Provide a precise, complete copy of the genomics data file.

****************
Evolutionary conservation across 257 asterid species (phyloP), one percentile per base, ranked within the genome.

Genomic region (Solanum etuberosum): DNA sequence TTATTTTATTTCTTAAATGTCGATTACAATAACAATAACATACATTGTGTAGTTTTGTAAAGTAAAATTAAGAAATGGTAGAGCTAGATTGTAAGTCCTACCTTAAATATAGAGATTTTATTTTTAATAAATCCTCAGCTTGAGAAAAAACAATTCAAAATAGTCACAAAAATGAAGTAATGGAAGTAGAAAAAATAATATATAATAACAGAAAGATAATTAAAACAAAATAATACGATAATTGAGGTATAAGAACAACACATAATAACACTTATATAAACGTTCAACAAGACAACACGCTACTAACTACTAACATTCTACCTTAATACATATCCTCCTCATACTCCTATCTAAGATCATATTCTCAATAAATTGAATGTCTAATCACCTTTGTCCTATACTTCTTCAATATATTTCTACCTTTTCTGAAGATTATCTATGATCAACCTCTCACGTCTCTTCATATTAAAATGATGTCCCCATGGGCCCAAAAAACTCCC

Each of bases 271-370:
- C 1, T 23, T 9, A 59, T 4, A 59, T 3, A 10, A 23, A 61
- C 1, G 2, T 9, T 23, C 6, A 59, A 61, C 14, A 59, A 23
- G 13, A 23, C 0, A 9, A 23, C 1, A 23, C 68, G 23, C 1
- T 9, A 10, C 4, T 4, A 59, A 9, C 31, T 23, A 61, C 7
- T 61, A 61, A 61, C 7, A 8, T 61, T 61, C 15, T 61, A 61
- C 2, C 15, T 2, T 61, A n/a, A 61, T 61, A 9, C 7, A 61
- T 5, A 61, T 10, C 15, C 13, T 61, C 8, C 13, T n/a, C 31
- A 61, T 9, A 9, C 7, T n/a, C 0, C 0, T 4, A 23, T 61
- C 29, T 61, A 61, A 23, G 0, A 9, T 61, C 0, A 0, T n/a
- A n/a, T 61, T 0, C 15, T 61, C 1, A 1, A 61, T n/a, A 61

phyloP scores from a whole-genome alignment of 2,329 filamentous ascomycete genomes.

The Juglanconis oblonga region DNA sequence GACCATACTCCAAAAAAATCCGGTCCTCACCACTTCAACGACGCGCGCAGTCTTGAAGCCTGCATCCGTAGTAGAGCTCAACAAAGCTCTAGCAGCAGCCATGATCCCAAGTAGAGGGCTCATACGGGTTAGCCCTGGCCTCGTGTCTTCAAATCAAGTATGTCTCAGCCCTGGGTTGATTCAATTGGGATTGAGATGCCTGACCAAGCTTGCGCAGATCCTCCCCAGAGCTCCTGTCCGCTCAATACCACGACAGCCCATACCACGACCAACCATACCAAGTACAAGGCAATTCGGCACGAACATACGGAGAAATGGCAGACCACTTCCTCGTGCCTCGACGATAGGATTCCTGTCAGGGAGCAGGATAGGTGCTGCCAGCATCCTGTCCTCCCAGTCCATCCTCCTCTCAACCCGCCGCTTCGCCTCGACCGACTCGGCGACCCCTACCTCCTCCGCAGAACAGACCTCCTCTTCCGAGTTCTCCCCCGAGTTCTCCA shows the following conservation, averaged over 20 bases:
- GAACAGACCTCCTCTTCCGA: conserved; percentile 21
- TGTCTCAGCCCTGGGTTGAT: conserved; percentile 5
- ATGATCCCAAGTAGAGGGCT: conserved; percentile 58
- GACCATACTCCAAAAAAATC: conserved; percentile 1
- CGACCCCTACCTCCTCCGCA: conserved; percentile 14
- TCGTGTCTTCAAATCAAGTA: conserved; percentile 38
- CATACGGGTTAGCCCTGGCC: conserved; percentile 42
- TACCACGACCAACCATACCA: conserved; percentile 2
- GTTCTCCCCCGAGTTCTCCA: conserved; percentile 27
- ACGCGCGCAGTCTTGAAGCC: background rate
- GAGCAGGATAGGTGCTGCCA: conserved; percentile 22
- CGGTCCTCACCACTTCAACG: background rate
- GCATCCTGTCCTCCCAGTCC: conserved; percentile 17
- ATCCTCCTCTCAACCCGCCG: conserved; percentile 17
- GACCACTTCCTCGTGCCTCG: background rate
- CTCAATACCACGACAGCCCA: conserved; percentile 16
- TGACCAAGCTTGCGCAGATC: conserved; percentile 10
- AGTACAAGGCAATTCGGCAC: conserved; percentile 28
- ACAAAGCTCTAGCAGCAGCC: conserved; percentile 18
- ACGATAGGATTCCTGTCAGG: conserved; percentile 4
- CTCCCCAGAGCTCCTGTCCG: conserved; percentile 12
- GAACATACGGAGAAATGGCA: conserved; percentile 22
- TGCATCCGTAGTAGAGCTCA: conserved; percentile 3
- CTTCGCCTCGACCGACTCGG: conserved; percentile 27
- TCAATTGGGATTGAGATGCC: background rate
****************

Evolutionary conservation across 257 asterid species (phyloP), one percentile per base, ranked within the genome.

Genomic region (Solanum etuberosum): DNA sequence TTATTTTATTTCTTAAATGTCGATTACAATAACAATAACATACATTGTGTAGTTTTGTAAAGTAAAATTAAGAAATGGTAGAGCTAGATTGTAAGTCCTACCTTAAATATAGAGATTTTATTTTTAATAAATCCTCAGCTTGAGAAAAAACAATTCAAAATAGTCACAAAAATGAAGTAATGGAAGTAGAAAAAATAATATATAATAACAGAAAGATAATTAAAACAAAATAATACGATAATTGAGGTATAAGAACAACACATAATAACACTTATATAAACGTTCAACAAGACAACACGCTACTAACTACTAACATTCTACCTTAATACATATCCTCCTCATACTCCTATCTAAGATCATATTCTCAATAAATTGAATGTCTAATCACCTTTGTCCTATACTTCTTCAATATATTTCTACCTTTTCTGAAGATTATCTATGATCAACCTCTCACGTCTCTTCATATTAAAATGATGTCCCCATGGGCCCAAAAAACTCCC

Each of bases 271-370:
- C 1, T 23, T 9, A 59, T 4, A 59, T 3, A 10, A 23, A 61
- C 1, G 2, T 9, T 23, C 6, A 59, A 61, C 14, A 59, A 23
- G 13, A 23, C 0, A 9, A 23, C 1, A 23, C 68, G 23, C 1
- T 9, A 10, C 4, T 4, A 59, A 9, C 31, T 23, A 61, C 7
- T 61, A 61, A 61, C 7, A 8, T 61, T 61, C 15, T 61, A 61
- C 2, C 15, T 2, T 61, A n/a, A 61, T 61, A 9, C 7, A 61
- T 5, A 61, T 10, C 15, C 13, T 61, C 8, C 13, T n/a, C 31
- A 61, T 9, A 9, C 7, T n/a, C 0, C 0, T 4, A 23, T 61
- C 29, T 61, A 61, A 23, G 0, A 9, T 61, C 0, A 0, T n/a
- A n/a, T 61, T 0, C 15, T 61, C 1, A 1, A 61, T n/a, A 61

phyloP scores from a whole-genome alignment of 2,329 filamentous ascomycete genomes.

The Juglanconis oblonga region DNA sequence GACCATACTCCAAAAAAATCCGGTCCTCACCACTTCAACGACGCGCGCAGTCTTGAAGCCTGCATCCGTAGTAGAGCTCAACAAAGCTCTAGCAGCAGCCATGATCCCAAGTAGAGGGCTCATACGGGTTAGCCCTGGCCTCGTGTCTTCAAATCAAGTATGTCTCAGCCCTGGGTTGATTCAATTGGGATTGAGATGCCTGACCAAGCTTGCGCAGATCCTCCCCAGAGCTCCTGTCCGCTCAATACCACGACAGCCCATACCACGACCAACCATACCAAGTACAAGGCAATTCGGCACGAACATACGGAGAAATGGCAGACCACTTCCTCGTGCCTCGACGATAGGATTCCTGTCAGGGAGCAGGATAGGTGCTGCCAGCATCCTGTCCTCCCAGTCCATCCTCCTCTCAACCCGCCGCTTCGCCTCGACCGACTCGGCGACCCCTACCTCCTCCGCAGAACAGACCTCCTCTTCCGAGTTCTCCCCCGAGTTCTCCA shows the following conservation, averaged over 20 bases:
- GAACAGACCTCCTCTTCCGA: conserved; percentile 21
- TGTCTCAGCCCTGGGTTGAT: conserved; percentile 5
- ATGATCCCAAGTAGAGGGCT: conserved; percentile 58
- GACCATACTCCAAAAAAATC: conserved; percentile 1
- CGACCCCTACCTCCTCCGCA: conserved; percentile 14
- TCGTGTCTTCAAATCAAGTA: conserved; percentile 38
- CATACGGGTTAGCCCTGGCC: conserved; percentile 42
- TACCACGACCAACCATACCA: conserved; percentile 2
- GTTCTCCCCCGAGTTCTCCA: conserved; percentile 27
- ACGCGCGCAGTCTTGAAGCC: background rate
- GAGCAGGATAGGTGCTGCCA: conserved; percentile 22
- CGGTCCTCACCACTTCAACG: background rate
- GCATCCTGTCCTCCCAGTCC: conserved; percentile 17
- ATCCTCCTCTCAACCCGCCG: conserved; percentile 17
- GACCACTTCCTCGTGCCTCG: background rate
- CTCAATACCACGACAGCCCA: conserved; percentile 16
- TGACCAAGCTTGCGCAGATC: conserved; percentile 10
- AGTACAAGGCAATTCGGCAC: conserved; percentile 28
- ACAAAGCTCTAGCAGCAGCC: conserved; percentile 18
- ACGATAGGATTCCTGTCAGG: conserved; percentile 4
- CTCCCCAGAGCTCCTGTCCG: conserved; percentile 12
- GAACATACGGAGAAATGGCA: conserved; percentile 22
- TGCATCCGTAGTAGAGCTCA: conserved; percentile 3
- CTTCGCCTCGACCGACTCGG: conserved; percentile 27
- TCAATTGGGATTGAGATGCC: background rate